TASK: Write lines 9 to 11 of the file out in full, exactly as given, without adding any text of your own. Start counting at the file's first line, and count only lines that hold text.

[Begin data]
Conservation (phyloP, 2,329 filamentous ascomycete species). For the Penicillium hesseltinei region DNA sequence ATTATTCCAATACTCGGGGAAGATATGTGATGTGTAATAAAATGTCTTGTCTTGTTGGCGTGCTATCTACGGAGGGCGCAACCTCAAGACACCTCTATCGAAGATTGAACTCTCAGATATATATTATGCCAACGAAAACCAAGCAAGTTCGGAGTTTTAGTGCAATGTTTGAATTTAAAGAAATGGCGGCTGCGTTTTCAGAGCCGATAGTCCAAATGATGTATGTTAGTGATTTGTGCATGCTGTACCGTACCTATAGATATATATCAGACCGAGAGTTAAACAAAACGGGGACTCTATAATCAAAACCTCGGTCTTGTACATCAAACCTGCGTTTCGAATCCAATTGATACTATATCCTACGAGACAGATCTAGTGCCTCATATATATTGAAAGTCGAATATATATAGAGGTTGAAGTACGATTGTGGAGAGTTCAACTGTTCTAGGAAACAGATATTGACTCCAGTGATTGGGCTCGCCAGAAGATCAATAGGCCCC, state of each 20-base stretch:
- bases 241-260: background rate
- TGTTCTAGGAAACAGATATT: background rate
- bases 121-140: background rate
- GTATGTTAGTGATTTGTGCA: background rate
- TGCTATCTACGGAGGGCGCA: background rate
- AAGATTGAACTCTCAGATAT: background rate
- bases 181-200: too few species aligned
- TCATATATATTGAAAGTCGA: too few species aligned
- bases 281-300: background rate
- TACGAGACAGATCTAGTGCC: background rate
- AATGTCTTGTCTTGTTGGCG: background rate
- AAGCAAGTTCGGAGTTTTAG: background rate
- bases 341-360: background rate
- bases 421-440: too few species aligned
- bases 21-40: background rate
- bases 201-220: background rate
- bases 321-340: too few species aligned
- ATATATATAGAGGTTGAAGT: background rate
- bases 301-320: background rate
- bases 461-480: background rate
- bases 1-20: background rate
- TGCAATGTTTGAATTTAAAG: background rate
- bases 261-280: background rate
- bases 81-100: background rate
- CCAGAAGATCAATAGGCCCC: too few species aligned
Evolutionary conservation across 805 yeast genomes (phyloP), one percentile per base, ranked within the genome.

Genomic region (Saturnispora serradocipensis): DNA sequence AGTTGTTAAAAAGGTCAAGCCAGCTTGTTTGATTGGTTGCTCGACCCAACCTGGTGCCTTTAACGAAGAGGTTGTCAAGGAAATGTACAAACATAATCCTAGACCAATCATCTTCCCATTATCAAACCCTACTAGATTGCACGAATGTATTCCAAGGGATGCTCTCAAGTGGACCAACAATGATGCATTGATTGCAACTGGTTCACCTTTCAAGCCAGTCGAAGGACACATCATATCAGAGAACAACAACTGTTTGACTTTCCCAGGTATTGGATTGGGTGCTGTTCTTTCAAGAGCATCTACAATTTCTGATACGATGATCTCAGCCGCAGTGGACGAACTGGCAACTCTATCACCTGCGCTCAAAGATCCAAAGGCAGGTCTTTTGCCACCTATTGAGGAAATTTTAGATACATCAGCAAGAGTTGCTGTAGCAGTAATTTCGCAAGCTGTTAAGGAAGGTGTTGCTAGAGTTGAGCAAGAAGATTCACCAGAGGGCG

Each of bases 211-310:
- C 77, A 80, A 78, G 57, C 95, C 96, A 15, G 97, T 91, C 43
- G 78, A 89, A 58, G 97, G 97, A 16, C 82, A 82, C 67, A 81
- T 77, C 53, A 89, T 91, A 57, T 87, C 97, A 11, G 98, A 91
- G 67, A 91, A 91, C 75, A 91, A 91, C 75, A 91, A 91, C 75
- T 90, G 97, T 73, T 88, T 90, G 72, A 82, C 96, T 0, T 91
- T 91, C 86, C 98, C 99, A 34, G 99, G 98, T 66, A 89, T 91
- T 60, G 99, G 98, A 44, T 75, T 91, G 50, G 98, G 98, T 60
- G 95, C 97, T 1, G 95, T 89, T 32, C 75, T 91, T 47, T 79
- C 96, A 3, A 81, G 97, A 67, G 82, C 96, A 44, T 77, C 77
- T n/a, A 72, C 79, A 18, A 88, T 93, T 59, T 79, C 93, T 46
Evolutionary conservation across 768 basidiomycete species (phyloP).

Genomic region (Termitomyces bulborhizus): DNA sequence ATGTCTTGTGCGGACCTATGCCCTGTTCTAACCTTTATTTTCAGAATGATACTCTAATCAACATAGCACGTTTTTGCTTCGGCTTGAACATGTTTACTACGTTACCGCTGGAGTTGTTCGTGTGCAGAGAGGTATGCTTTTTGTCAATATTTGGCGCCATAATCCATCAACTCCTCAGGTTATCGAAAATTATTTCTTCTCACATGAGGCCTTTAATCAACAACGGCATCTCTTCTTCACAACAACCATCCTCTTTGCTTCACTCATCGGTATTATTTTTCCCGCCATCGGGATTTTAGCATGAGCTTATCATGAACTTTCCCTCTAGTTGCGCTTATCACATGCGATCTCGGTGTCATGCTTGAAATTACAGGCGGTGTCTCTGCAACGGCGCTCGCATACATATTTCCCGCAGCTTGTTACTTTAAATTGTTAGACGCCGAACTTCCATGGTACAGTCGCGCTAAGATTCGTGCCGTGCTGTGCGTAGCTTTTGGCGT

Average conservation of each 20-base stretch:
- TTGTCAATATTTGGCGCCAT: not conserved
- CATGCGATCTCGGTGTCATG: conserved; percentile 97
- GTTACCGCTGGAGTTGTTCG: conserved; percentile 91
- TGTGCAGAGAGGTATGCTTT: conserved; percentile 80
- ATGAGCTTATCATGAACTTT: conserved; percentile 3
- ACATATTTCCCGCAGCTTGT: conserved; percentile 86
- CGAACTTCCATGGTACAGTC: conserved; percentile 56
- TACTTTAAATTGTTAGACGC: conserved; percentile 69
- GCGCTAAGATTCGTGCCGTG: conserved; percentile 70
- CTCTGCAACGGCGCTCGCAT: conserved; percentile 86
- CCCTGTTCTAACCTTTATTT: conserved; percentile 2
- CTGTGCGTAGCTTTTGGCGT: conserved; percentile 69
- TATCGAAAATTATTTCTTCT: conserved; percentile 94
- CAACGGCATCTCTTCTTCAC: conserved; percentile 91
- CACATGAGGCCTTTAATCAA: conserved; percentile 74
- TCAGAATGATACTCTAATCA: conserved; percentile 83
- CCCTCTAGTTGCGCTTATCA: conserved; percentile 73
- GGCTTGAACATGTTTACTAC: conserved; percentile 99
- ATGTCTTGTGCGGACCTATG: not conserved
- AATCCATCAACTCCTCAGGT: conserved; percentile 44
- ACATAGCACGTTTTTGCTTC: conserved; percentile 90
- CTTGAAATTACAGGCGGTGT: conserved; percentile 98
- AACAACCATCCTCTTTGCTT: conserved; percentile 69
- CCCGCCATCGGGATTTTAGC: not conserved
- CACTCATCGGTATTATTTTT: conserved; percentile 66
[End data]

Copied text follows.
- TCATATATATTGAAAGTCGA: too few species aligned
- bases 281-300: background rate
- TACGAGACAGATCTAGTGCC: background rate